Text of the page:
Monday, April 19, 2010

Matchstick in the Wind: Palito (1934-2010)

By Paul Lee

With his cadaverously rail-thin appearance and sunken eyes that nevertheless carries a boyish twinkle and topped with his pageboy haircut; it is hard not to miss the late Reynaldo Hipolito, Sr. aka the comedian Palito in the middle of a crowd. Undoubtedly Palito was one of the most underrated icons in Philippine Cinema; nevertheless he possessed more personality and talent with his homey appearance than most of today’s lacklustre ‘artists’ in local show business.

Then again with his appearance and typecasting being a liability in show business, people could only remember Palito either as the comic zombie-corpse and stooge for more famous comedians or the craven comedy relief to the action stars of his day. Indeed this writer’s most indelible memory of this comedian was a slapstick pratfall he made on a wok full of boiling water landing seat first and screaming uncontrollably before running around like a headless chicken; that was in an old and
long-forgotten film starring another late great Pinoy comedian Chiquito who had long since crossed to the Great Beyond. While landing rear-first on boiling water was humour as its simplest nevertheless a comedian of Palito’s stature can breeze through this otherwise prosaic routine and deliver the laughs.

Ironically while audiences only remember Palito as the typecast comic zombie or the hapless stooge to an action hero; it was with his comically emaciated appearance that he blazed a trail in his comedic career parodying Sylvester Stallone back when the latter was in vague in films like Rambuto and No Blood, No Surrender. Likewise there was also Palito’s parody of British secret agent James Bond in the eponymous James Bone. Certainly the image of a scrawny slapstick actor packing heavy firepower or sporting a faux Saville Row suit has achieved trash-cinema cult status amongst foreign film critics delighting at the muscular Hollywood action icon being lampooned by a scrawny Pinoy. Sadly Palito’s parodies did not buoy his fortunes as they took a reversal relegating him to once again playing second banana roles before his career wound down as he worked both as a stand-up comedian at a club in Avenida, Sta. Cruz, Manila and as an occasional drummer.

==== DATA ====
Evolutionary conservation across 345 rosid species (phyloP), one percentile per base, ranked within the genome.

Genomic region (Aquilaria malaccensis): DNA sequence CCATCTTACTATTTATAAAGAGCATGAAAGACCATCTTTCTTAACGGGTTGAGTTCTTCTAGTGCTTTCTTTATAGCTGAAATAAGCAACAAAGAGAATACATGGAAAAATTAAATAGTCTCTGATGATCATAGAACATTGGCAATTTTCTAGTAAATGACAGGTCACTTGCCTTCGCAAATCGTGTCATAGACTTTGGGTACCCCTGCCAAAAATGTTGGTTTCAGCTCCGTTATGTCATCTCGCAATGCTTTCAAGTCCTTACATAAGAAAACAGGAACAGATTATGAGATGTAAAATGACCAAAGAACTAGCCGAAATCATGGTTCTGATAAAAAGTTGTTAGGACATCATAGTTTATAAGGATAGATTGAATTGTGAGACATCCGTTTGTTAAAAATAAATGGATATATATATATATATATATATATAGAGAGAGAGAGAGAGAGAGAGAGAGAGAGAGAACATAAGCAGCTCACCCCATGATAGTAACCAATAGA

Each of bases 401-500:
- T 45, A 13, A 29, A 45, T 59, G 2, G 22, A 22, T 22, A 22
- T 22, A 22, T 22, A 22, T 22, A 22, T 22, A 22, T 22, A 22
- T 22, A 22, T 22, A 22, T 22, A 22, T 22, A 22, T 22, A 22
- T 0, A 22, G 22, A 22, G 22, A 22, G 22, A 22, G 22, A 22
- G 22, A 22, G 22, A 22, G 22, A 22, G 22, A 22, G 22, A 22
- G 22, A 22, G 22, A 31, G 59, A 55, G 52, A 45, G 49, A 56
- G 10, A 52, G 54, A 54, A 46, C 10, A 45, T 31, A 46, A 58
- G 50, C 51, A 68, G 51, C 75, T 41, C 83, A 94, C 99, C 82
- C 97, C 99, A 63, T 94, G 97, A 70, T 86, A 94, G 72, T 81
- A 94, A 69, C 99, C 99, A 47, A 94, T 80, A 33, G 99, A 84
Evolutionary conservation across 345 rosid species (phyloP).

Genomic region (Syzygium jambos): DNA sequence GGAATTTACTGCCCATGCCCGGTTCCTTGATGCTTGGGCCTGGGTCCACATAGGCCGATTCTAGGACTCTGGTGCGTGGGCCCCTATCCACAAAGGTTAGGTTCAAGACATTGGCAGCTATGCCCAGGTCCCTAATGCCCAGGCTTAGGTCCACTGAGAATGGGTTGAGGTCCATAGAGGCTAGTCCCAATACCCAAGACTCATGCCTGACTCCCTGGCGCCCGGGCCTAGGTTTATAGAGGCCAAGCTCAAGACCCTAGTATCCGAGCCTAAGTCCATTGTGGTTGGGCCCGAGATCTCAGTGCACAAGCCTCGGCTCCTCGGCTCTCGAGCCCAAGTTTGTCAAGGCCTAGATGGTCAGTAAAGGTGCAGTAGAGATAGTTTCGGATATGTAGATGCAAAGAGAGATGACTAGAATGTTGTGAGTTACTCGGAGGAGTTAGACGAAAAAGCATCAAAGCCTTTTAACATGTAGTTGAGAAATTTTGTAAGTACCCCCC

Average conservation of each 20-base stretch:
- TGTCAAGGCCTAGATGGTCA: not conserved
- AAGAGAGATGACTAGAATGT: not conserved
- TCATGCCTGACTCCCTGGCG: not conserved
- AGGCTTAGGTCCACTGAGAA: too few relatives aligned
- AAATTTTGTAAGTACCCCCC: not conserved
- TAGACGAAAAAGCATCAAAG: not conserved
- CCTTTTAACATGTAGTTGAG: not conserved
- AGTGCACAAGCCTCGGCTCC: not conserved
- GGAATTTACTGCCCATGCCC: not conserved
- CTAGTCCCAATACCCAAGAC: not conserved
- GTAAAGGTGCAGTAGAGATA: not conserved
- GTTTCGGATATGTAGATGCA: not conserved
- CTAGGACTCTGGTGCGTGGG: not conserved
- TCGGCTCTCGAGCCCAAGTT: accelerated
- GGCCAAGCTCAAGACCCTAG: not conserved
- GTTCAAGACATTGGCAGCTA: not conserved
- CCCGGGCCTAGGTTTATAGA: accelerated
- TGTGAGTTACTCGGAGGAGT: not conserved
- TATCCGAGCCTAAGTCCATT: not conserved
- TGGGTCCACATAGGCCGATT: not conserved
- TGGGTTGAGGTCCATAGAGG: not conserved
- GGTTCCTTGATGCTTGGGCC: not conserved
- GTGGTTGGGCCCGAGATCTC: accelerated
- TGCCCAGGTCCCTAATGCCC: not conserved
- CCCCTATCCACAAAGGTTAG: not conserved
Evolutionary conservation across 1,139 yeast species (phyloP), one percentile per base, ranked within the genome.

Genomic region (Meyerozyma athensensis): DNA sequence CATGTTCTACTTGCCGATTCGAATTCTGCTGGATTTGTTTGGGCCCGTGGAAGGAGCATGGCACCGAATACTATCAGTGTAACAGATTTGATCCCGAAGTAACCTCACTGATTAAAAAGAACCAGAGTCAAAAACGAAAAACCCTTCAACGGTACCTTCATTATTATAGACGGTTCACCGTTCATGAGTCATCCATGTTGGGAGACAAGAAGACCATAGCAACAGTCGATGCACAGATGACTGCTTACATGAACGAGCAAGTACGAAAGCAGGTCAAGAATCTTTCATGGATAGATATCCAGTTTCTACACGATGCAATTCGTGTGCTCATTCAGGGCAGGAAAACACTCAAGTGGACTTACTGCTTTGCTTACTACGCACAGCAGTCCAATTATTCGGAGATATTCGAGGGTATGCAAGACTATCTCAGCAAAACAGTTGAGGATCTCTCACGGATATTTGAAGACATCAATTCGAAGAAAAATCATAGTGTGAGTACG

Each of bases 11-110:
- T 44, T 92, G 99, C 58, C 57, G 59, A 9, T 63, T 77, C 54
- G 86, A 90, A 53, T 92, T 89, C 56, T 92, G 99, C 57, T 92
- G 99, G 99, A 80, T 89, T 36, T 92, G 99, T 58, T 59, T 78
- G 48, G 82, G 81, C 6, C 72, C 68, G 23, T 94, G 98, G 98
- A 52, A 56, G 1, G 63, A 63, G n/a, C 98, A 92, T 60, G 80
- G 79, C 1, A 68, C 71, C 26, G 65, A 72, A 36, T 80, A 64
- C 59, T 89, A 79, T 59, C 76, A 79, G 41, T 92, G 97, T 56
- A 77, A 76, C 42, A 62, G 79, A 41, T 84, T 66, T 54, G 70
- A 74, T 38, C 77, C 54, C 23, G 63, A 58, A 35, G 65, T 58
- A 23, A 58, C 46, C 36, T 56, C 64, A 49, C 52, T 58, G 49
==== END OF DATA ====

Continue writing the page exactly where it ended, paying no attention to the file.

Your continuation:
It was only when he began making appearances in independent films and music videos in his latter years coupled with an episode of Maalala Mo Kaya starring Vhong Navarro that Palito rebounded back to the public consciousness. By then a newer generation had begun to appreciate his comedic homey looks complemented by his timed and quirky slapstick. Perhaps the most noted of his latter films was the little-released Interpool, another send-off on the action genre which unfortunately disappeared after only a few days of theatrical release. Another feather on the twilight of Palito’s career was his appearance in the Rivermaya music video Ambotsa where he slept through the video only to be roused by the band from time to time.

Of course, Palito had a string of other upcoming appearances including M.O.N.A.Y or Misteyks obda Neyson Adres Yata co-starring Jun Urbano as well as the documentary The Search for Weng-Weng and Khavn de la Cruz’s MondoManila.

Unfortunately despite enjoying an apparent revival in his career, Palito was dogged by both health and financial problems, in particular his lung ailment which would claim his life last April 12, 2010.

Postscript: Having seen Palito’s seminal film Rambuto back to back with one of his final works, Pablong Shoeshine at the Mogwai Cinematheque in Cubao, Quezon City last April 18, 2010, I became completely aware of the kitsch factor in his film. Though the pace, plot and production values of Rambuto would have done Ed Wood Jr. proud; it is precisely the kitschiness in Palito’s lampooning of the action genre that had made Rambuto unique in Philippine cinema and all the more reason for him to be missed.

Editor's note: For more information on the life, times and career of Palito, please check this link:

(Paul Lee is a freelance writer. He is currently finishing his master's degree in Creative Writing at U.P. Diliman)

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